2. Skip the cuts back to the speaker, and just go with the reactions. We tried blocking that, and it felt awkward.
3. Try to do something fancy with the audio, introducing pauses to make the speech longer.
4. Ask for a reshoot - an absolute last resort

What we did in Moviestorm was to spend a couple of minutes trying out three other blocking options:

1. A single reaction shot that moved across all four faces in closeup - this didn’t work well, and we decided to stick with static shots
2. A single reaction shot that had all four people in it - this didn’t work either, as we couldn’t get the facial detail we were after
3. Physically grouping the listeners so we could get two in each shot and just doing two cutaways.  This worked much better, but meant we had to adjust the placement of those characters earlier in the scene so that they were less spread out and the grouping was consistent. Originally they were arranged with A next to B, C off to one side, and D seated, but the new version called for B and C in the same shot, and A standing right behind D’s chair. The original grouping made for a nice shot, but we sacrificed it for a better edit later in the scene.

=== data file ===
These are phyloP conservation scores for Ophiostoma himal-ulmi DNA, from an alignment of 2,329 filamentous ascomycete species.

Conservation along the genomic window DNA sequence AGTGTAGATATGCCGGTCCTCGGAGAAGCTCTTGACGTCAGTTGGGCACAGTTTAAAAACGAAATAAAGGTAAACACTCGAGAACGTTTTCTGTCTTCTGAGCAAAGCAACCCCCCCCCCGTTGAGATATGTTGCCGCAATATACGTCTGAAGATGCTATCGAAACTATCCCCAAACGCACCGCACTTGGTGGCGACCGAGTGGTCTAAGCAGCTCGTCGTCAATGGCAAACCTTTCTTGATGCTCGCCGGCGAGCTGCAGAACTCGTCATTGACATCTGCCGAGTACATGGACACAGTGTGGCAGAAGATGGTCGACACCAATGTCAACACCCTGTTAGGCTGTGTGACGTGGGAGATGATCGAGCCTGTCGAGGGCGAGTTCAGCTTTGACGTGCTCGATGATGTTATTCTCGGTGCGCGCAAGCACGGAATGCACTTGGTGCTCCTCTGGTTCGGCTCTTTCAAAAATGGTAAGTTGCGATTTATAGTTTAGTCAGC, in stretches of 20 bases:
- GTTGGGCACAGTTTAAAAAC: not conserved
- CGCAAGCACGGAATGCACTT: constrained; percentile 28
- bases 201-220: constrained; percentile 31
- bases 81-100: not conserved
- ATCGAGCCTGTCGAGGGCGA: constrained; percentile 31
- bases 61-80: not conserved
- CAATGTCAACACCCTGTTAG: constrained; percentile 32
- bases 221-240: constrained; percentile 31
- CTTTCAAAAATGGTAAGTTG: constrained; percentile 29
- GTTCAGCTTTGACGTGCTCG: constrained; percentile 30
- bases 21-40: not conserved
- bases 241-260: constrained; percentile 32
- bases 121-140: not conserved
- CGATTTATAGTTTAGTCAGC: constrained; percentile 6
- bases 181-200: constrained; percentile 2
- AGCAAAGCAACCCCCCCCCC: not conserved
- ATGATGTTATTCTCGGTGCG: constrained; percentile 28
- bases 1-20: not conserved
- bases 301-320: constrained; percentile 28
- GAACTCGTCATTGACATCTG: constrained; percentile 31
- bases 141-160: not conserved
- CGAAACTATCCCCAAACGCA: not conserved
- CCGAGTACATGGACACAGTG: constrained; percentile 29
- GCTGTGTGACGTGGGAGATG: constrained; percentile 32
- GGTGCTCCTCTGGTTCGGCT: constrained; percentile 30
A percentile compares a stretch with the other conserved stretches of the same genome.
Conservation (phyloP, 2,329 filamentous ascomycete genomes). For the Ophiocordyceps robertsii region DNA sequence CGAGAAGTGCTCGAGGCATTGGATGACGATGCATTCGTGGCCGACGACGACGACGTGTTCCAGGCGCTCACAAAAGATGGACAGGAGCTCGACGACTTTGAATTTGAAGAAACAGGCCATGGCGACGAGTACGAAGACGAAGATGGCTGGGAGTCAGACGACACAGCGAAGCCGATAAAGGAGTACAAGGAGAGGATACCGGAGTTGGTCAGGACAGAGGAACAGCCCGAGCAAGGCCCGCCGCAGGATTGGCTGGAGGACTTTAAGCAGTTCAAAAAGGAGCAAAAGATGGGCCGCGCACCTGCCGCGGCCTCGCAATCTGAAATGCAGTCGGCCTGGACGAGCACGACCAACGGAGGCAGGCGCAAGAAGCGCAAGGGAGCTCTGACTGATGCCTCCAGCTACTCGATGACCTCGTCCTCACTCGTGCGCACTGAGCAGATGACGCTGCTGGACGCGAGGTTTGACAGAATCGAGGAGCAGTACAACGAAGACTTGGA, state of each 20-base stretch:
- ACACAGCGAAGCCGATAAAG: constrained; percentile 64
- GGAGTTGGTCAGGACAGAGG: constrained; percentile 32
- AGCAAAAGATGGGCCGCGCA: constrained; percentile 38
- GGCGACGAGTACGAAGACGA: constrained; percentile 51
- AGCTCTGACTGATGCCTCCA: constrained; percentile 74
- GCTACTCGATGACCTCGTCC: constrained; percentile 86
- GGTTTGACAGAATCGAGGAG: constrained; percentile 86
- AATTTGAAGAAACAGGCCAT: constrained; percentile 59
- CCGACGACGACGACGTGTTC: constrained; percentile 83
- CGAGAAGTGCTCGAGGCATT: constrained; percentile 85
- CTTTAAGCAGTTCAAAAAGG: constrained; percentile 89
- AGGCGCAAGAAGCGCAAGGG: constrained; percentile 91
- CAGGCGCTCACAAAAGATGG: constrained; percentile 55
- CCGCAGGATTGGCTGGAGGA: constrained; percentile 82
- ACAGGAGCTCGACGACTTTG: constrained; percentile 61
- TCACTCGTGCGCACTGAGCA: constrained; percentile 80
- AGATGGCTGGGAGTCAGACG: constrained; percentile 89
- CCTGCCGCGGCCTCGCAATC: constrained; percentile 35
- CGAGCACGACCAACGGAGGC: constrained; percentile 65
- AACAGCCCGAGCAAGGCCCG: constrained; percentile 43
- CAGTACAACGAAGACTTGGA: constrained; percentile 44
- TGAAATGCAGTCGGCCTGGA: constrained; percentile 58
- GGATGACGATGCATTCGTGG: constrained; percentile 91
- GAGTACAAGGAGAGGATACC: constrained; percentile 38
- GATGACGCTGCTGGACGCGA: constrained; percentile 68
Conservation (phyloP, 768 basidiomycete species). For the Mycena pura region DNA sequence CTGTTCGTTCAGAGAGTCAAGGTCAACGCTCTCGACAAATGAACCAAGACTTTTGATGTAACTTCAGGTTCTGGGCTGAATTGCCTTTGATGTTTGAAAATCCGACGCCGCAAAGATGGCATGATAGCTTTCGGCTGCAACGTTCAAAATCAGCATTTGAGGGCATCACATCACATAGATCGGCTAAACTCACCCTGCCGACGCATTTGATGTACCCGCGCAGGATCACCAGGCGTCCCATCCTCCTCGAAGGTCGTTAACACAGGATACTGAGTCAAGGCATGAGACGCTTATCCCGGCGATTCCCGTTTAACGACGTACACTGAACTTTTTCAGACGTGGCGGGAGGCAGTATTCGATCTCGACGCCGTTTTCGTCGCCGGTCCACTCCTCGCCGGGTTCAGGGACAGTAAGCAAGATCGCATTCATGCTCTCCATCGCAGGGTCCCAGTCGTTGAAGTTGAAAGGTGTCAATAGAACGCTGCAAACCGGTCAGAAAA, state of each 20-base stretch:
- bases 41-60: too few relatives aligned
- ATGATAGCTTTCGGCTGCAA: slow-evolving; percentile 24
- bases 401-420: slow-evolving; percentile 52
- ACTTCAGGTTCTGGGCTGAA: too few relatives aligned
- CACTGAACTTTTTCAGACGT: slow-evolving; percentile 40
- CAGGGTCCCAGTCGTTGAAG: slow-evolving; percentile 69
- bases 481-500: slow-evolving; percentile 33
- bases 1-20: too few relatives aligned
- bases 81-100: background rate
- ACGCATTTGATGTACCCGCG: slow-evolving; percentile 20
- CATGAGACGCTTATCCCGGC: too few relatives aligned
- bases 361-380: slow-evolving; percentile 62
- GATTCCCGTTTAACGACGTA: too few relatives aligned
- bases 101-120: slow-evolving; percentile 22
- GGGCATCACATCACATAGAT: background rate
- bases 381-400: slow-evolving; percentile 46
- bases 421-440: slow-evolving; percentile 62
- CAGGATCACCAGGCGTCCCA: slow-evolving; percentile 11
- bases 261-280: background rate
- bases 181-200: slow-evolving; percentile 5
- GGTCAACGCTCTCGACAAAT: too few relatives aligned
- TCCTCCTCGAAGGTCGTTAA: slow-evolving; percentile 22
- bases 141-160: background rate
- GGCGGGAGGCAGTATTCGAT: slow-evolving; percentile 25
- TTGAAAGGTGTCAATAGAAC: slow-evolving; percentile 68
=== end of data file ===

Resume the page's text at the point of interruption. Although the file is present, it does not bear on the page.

There are two important things happening here. First, we identified the potential problem in pre-production, before even dressing the set, let alone shooting anything, and were able to find a solution within a few minutes - less time that it would have taken to redraw the original storyboard! Since the new cut involved rechoreographing an earlier part of the scene, we were able to consider options that wouldn’t have been possible if we’d found the problem on set once filming had started. And second, we were thinking about editing at a very early stage. We weren’t just concerned with getting great shots: we were extremely conscious of how they’d look once there was motion and audio in there, and how they’d work together in the final cut. That’s the kind of thing that makes editors very happy and makes post-production go much more smoothly.